While I wait, I am thankful to God. The fruit of patience that I started to cultivate in Mrs. P.’s class has made me a better husband, father, son, brother, pastor, and friend. The fruit of love and genuine relationships led me to value those I hold dear; it has also chal- lenged my witness and spurred in me a willingness to try to find common ground with those I encounter every day. Much of my current ministry is loving and knowing the many our society, our church, and even we ourselves consistently leave behind. I learned this from Jesus, but I think He started teaching it in Mrs. P.’s class.

This article originally appeared in the Winter 2017 issue of Shalom! journal.




Breaking the Cycle of Gun Violence

Away from home, I woke up to a series of texts from my wife a few weeks ago, highlighting what looked to be an overnight scene of gun violence. Increasing gun violence is our present national reality (30,000 deaths from firearms each year; 30 people murdered by guns each day[1]). It is a seemingly everyday nightmare. Here in Harrisburg our nightmare was recently magnified by the tragic death of young Earl “Shaleek” Pinckney[2], which has left us with opposing tales.[3]

In 2014, our murder rate more than doubled Philadelphia’s.[4] According to the UNODC (United Nations Office on Drugs and Crime) two-thirds of U.S. homicides occur due to firearms. Here in Harrisburg, 67% might be our “best” year…ever.

On a personal level, I have lost family members to gun violence – a coup d’état, assassinations, and inevitably a decade plus generation(s) stealing Civil War(s) in Liberia. I have lost friends to gun violence in Philadelphia. I have wept with families of acquaintances we’ve buried together due to suicides.

In ministry here in Harrisburg, in the past five years, our congregation has lost eight sons—all murdered in cold blood.[5] Gun violence is a national nightmare, experienced locally, and felt personally for so many of us. It should be a Civil Rights issue of our day.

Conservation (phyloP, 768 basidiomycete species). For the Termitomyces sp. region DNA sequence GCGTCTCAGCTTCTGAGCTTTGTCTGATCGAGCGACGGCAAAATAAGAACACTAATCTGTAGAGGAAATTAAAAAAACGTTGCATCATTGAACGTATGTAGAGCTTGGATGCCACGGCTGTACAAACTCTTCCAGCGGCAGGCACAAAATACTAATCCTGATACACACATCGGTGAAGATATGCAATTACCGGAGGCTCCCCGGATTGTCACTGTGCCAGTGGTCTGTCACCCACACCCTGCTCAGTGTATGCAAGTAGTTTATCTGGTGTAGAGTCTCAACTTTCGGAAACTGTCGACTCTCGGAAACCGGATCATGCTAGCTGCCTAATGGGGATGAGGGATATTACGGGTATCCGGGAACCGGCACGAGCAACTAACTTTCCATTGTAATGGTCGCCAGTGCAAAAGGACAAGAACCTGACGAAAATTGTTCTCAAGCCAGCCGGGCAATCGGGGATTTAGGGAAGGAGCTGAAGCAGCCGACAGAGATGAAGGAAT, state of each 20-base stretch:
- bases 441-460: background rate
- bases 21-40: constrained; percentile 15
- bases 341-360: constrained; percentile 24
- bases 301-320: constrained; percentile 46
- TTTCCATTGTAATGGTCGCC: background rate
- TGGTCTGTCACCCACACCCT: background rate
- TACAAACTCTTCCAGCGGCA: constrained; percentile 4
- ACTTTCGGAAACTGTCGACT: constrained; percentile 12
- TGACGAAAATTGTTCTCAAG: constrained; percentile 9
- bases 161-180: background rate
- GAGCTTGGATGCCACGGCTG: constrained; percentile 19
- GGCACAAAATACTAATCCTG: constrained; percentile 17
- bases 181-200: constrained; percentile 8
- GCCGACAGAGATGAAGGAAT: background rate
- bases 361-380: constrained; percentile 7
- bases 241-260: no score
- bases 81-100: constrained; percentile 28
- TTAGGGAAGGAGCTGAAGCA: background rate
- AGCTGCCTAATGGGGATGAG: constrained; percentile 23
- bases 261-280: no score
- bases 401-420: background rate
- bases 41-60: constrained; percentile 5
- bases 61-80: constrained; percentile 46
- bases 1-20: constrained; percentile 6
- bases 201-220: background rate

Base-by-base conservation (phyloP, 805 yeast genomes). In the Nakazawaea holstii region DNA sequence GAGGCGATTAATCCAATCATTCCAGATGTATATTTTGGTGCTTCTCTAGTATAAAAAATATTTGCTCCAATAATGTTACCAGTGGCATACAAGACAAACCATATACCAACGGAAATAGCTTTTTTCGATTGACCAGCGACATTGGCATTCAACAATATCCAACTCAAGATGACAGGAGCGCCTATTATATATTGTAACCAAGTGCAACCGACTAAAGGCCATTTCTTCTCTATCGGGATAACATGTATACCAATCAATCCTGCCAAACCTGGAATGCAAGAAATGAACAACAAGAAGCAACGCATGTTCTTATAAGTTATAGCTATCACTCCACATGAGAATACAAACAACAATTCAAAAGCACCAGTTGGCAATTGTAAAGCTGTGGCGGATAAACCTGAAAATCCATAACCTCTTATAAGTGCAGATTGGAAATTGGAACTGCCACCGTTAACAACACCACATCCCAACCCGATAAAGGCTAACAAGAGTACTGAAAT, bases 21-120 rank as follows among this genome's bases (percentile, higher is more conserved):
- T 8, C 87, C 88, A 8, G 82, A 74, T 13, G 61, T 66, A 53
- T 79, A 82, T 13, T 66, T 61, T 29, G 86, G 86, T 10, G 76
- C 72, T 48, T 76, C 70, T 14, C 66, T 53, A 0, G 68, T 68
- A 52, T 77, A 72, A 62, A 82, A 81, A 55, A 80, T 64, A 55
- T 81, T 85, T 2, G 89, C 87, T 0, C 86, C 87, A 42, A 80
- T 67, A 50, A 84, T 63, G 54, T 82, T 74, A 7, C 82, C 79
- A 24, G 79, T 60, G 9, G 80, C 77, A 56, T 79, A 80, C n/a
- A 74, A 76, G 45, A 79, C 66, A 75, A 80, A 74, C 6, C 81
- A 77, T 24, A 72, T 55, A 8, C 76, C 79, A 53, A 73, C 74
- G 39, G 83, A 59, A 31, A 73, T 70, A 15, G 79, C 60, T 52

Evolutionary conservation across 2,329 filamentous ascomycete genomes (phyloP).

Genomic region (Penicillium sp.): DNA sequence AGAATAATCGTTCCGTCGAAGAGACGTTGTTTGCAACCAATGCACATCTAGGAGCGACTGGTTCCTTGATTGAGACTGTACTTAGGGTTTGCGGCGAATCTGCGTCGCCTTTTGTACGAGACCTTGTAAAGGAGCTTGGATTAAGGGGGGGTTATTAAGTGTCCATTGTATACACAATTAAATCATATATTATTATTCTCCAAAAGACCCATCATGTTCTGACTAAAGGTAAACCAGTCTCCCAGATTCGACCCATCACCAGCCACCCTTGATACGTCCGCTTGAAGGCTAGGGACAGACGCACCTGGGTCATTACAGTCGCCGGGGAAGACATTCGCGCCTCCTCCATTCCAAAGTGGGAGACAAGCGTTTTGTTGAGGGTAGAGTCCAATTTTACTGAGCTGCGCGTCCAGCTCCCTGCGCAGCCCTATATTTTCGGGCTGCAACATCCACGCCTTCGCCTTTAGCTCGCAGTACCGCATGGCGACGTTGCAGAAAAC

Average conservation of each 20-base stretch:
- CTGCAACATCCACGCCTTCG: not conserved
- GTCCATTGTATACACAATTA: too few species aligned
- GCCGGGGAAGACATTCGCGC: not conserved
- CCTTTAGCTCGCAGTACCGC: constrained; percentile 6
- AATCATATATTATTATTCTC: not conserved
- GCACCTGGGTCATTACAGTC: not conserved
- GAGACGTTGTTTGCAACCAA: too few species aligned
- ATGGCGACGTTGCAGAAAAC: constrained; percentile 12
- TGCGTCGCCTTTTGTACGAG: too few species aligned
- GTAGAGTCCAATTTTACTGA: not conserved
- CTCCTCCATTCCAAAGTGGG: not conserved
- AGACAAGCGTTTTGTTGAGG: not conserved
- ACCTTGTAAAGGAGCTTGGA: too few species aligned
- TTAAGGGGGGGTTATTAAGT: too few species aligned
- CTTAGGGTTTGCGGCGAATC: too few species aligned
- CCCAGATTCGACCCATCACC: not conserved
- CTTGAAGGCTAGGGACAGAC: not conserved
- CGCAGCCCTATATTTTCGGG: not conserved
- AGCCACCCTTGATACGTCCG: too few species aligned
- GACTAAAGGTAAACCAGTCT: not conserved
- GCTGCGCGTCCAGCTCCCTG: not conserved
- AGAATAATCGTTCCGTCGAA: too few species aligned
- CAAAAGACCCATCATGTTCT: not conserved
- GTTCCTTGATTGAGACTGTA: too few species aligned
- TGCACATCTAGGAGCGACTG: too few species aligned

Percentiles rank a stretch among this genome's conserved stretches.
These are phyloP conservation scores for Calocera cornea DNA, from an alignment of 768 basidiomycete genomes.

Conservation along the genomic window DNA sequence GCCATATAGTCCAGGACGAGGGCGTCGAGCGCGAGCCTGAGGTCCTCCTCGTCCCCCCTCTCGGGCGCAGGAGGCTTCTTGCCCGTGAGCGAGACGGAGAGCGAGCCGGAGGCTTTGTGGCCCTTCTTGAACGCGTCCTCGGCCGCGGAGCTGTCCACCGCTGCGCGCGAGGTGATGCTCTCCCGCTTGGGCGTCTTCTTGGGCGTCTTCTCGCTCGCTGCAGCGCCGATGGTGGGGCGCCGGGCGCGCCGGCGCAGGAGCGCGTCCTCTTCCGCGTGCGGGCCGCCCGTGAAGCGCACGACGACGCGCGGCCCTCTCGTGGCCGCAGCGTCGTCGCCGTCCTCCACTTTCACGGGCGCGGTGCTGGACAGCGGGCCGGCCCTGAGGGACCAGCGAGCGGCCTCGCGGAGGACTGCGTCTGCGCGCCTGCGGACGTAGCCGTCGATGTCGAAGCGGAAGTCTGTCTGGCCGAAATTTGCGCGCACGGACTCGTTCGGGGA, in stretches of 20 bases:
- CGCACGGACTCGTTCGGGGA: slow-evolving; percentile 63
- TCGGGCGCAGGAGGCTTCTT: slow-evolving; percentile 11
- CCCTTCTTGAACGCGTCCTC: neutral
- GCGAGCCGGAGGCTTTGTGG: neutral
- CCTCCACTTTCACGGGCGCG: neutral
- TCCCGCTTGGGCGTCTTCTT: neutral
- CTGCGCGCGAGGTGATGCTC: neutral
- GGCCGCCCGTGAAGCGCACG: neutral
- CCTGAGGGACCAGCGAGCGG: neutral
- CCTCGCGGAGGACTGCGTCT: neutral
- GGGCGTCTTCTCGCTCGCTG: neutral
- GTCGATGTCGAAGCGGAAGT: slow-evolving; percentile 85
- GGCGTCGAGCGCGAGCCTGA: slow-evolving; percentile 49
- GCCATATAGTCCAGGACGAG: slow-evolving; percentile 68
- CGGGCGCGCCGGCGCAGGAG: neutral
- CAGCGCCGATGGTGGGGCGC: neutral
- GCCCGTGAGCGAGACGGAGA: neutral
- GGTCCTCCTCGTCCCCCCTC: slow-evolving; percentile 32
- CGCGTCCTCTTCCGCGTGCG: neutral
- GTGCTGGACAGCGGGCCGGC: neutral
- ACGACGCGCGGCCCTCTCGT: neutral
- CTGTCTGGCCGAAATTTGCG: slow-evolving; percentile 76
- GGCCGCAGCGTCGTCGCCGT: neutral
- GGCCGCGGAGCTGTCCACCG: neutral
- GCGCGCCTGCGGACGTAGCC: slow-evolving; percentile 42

Now for some, when we talk about gun violence (they choose to only focus on urban homicides and not suburban/rural suicides).  However, even more damaging is the false critique that we need to address our own inner-city violence instead of police violence. “What about black on black crime?” is their refrain.  This is damaging because it ignores that people in our community are actually leading many anti-crime organizations and initiatives[6]. It also ignores that crime isn’t about skin color but proximity (i.e. some quick FBI stats on “white on white” crime[7]). So supporting say #BlackLivesMatter and addressing police brutality and violence is not mutually exclusive to trying to stop all senseless gun violence.

One way we are working to break the cycle is by partnering with other faith groups here in the Harrisburg region to take a more active membership in the Harrisburg chapter of Heeding God’s Call ( Our Sr. Pastor Woody Dalton sits on the National Board, and I attend and sometimes help lead as many of the prayer vigils for sisters and brothers who are victims to gun violence here in the city. This has also led us to “lobby” local and Washington D.C. politicians to help overturn loose gun laws that are directly leading to more death in our families and on our streets.

We fight gun violence because we have chosen to heed the advice to God’s people in the Pentateuch (choose life Deut. 30:19) while centering and submitting to Jesus, the Way, the Truth, and the Life. If Christ is indeed the One who has come to give abundant life, we believe that working to curb and end gun violence and giving more of our kin the chance to breathe and walk, and live and love – is a journey we have to take and a challenge we have to meet.

Choose life. Walk in the light of Christ the Son, the Author and Finisher of our Faith. And by the Spirit’s help and work, we can all please God our Father, by working for life over death in this our country, our states, and our homes.

This post first appeared on Dr. Drew G.I. hart’s blog Taking Jesus Seriously: